A) What is my perspective on the importance of teacher’s beliefs about what mathematics is, what it means to know and do mathematics, and why mathematics is important to learn?
After reading the article “Why Teachers Matter” by Goos and “The Importance of Mathematics Teachers’ Beliefs” by Beswick, I feel that these articles really supported my thoughts and understanding of how it is important to have and be aware of your teaching beliefs about what mathematics is, what it means to know and do mathematics, and why mathematics is important to learn (and basically just in general as well!). I believe that a teacher’s view on what mathematics is has a huge affect on how and what that teacher teaches his/her students and how his/her students will interpret this. For example, reflecting back on my high school math class, it was extremely obvious of how my teacher thought of math: she felt that math was numbers and computations and finding the right answer. A few examples include: you could see this in the way she taught: when presenting us with new information, she wouldn’t explain how the equation or theory worked, she just introduced it to us then went over practice problems as a class. When marking exams and tests, she liked to give a lot of multiple choice where the answer was only being assessed rather than the process and steps of how the students arrived at the answer. Those were just a few examples of how I feel her beliefs affected her teaching, but how this affected me as a student was that it caused me to think that math was just something that I would always need outside of school and it was just for computations and final answers. I carried this belief up until I got to university when I was shown a different way of thinking about math which is now the way I prefer to think of math. So clearly, a teacher’s belief about math affects many factors in a classroom and can even change how a student feels about a subject. My argument can further be backed by the quote in the Goos reading which states: “evidence from a multitude of research studies shows that students’ mathematics learning and their dispositions towards mathematics are indeed influenced – for better or for worse – by the teaching that they experience at school.” Now I know this won’t be the case for all students, but I know my teachers have had a huge impact on how I viewed mathematics, and other subjects!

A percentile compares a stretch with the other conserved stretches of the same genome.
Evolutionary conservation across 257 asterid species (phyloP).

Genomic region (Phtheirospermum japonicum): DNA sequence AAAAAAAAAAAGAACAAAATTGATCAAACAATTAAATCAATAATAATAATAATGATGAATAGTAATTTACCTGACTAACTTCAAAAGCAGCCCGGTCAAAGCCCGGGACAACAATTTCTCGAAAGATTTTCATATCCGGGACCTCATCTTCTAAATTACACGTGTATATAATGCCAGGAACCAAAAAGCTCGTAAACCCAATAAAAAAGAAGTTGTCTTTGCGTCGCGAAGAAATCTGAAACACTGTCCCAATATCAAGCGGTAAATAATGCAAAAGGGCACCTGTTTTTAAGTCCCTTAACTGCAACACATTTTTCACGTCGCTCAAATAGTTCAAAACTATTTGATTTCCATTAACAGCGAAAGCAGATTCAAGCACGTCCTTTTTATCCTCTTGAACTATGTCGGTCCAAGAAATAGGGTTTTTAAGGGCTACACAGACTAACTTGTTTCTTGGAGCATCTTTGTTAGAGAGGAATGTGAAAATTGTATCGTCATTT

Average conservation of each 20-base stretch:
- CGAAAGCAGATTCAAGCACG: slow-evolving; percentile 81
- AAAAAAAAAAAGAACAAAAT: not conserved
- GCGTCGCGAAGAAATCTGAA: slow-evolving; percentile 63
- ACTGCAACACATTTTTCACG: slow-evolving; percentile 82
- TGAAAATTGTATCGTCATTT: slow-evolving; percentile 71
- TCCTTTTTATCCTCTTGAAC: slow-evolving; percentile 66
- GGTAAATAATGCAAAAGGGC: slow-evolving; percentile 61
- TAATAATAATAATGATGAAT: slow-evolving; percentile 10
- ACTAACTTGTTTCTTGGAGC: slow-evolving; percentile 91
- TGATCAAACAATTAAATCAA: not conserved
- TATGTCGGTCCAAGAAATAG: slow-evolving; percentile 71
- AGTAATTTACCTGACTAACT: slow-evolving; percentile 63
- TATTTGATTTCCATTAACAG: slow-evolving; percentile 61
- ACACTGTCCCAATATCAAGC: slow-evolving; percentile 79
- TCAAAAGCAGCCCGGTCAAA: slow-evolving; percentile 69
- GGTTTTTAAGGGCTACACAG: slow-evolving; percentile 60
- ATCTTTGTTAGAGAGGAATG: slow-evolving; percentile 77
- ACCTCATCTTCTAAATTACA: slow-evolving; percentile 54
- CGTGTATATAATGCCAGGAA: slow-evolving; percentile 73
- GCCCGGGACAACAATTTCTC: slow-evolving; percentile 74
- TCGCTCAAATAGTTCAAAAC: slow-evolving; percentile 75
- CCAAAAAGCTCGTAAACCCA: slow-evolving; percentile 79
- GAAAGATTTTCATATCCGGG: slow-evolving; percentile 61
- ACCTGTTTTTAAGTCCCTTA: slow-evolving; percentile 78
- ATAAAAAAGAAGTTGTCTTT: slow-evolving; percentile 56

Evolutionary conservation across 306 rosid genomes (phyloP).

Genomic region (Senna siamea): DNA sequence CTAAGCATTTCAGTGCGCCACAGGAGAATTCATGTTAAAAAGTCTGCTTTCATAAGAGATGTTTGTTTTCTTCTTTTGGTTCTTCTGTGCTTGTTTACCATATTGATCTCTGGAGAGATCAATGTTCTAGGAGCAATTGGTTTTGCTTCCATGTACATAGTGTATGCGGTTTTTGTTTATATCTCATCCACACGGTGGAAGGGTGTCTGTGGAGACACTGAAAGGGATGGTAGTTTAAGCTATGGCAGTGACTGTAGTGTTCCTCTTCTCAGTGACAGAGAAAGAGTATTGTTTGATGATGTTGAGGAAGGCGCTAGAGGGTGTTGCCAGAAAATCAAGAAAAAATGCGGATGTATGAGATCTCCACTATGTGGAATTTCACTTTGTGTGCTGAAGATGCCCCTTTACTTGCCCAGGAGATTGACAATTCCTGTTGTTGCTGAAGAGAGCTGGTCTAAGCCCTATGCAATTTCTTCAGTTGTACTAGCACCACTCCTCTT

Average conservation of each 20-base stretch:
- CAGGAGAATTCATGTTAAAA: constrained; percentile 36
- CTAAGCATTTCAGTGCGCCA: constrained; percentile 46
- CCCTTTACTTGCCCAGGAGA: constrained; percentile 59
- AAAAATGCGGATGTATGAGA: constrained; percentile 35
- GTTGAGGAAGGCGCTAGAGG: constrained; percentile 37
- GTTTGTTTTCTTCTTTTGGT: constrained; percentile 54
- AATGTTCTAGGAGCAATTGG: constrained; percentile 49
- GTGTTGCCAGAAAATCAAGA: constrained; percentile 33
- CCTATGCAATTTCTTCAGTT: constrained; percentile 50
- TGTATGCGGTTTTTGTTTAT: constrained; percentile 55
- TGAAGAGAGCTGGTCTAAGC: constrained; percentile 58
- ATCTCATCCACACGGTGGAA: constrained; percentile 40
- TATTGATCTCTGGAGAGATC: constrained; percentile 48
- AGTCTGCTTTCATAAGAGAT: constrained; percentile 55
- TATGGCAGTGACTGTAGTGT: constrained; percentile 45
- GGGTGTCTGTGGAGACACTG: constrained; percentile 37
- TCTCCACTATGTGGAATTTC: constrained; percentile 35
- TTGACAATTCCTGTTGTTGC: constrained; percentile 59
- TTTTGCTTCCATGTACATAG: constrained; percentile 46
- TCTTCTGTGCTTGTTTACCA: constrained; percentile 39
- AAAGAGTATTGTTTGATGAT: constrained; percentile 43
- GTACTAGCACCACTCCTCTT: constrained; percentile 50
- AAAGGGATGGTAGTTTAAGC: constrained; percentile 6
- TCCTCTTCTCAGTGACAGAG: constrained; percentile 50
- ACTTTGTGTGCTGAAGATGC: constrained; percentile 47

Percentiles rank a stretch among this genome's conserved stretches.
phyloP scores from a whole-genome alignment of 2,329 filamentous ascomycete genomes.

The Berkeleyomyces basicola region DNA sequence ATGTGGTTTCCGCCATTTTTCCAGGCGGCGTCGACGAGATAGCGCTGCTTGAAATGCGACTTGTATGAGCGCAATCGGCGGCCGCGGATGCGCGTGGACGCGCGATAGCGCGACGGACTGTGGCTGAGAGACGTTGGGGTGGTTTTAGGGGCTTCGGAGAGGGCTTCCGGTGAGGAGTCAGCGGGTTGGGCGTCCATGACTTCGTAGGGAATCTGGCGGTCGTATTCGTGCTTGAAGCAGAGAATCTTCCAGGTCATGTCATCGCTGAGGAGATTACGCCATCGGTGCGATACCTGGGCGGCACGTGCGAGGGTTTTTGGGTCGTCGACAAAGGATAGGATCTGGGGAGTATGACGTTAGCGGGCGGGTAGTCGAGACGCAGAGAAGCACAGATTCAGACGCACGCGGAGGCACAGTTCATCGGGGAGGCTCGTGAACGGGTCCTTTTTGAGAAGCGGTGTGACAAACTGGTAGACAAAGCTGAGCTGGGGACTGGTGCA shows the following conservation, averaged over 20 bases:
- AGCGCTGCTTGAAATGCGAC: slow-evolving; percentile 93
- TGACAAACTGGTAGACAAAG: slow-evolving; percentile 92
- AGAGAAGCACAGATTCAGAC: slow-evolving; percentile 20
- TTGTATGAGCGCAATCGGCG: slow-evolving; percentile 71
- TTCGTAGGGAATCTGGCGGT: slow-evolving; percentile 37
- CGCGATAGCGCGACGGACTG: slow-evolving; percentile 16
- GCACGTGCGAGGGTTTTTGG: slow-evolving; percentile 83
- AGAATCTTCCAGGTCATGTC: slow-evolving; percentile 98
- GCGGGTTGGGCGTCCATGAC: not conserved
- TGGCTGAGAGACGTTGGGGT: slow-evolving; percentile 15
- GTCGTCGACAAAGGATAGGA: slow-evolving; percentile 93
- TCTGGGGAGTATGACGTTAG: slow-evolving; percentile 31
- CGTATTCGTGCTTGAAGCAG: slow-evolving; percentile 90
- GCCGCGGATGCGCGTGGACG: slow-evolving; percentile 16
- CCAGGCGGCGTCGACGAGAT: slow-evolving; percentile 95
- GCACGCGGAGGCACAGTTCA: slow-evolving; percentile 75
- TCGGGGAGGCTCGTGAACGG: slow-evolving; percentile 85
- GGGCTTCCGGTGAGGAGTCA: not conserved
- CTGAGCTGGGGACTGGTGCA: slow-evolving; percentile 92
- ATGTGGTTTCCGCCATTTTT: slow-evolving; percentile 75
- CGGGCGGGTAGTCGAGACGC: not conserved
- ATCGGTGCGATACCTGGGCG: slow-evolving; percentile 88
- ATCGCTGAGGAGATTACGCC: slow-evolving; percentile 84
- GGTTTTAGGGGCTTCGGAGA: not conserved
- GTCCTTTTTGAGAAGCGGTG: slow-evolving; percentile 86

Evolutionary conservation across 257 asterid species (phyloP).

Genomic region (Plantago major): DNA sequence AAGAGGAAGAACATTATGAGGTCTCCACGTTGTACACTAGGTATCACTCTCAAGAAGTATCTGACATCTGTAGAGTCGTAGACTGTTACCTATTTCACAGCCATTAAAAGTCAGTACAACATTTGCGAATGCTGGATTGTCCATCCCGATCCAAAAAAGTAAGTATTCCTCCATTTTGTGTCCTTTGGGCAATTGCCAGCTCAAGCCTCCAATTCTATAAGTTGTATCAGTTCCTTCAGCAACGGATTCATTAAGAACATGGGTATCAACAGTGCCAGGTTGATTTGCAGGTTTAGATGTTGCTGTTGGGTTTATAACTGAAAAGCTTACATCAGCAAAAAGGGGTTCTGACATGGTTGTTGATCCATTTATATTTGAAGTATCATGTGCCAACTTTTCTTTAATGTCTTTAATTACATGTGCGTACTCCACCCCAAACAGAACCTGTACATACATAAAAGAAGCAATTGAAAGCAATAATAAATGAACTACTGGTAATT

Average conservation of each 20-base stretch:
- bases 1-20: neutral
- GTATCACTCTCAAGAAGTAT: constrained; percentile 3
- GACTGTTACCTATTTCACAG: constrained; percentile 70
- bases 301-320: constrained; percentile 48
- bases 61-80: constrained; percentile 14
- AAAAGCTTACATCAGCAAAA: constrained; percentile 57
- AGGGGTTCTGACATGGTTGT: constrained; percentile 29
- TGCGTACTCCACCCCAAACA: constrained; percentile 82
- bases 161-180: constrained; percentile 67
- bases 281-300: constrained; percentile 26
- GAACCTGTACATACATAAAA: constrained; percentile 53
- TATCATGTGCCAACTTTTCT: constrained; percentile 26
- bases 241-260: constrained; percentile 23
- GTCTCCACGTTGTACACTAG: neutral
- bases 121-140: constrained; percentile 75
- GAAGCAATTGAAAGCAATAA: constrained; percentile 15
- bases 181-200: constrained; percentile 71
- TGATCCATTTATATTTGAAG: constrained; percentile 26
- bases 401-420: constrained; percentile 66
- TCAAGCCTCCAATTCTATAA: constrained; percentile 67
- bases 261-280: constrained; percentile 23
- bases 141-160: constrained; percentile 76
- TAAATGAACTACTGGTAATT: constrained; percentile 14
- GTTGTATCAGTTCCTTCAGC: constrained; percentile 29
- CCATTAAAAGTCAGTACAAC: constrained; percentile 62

B) What is my mathematics “creed”
1) I believe that in mathematics, the process and steps of solving a problem is more important than the answer itself.
2) I believe that mathematics teachers should try to make learning math real, engaging, thought-provoking and authentic, for example, by using methods and questions that have real life meaning for them.
3) I believe that mathematics teachers should have a more student centered approach to teaching mathematics.
4) I believe that if a mathematics teacher has a strong passion for the subject and has certain values and beliefs about the subject, than this will translate into their teaching and many students will come to believe this as well.
5) I believe mathematics is important not only for real world applications, but also for developing cognitive skills that can benefit students both in school and out.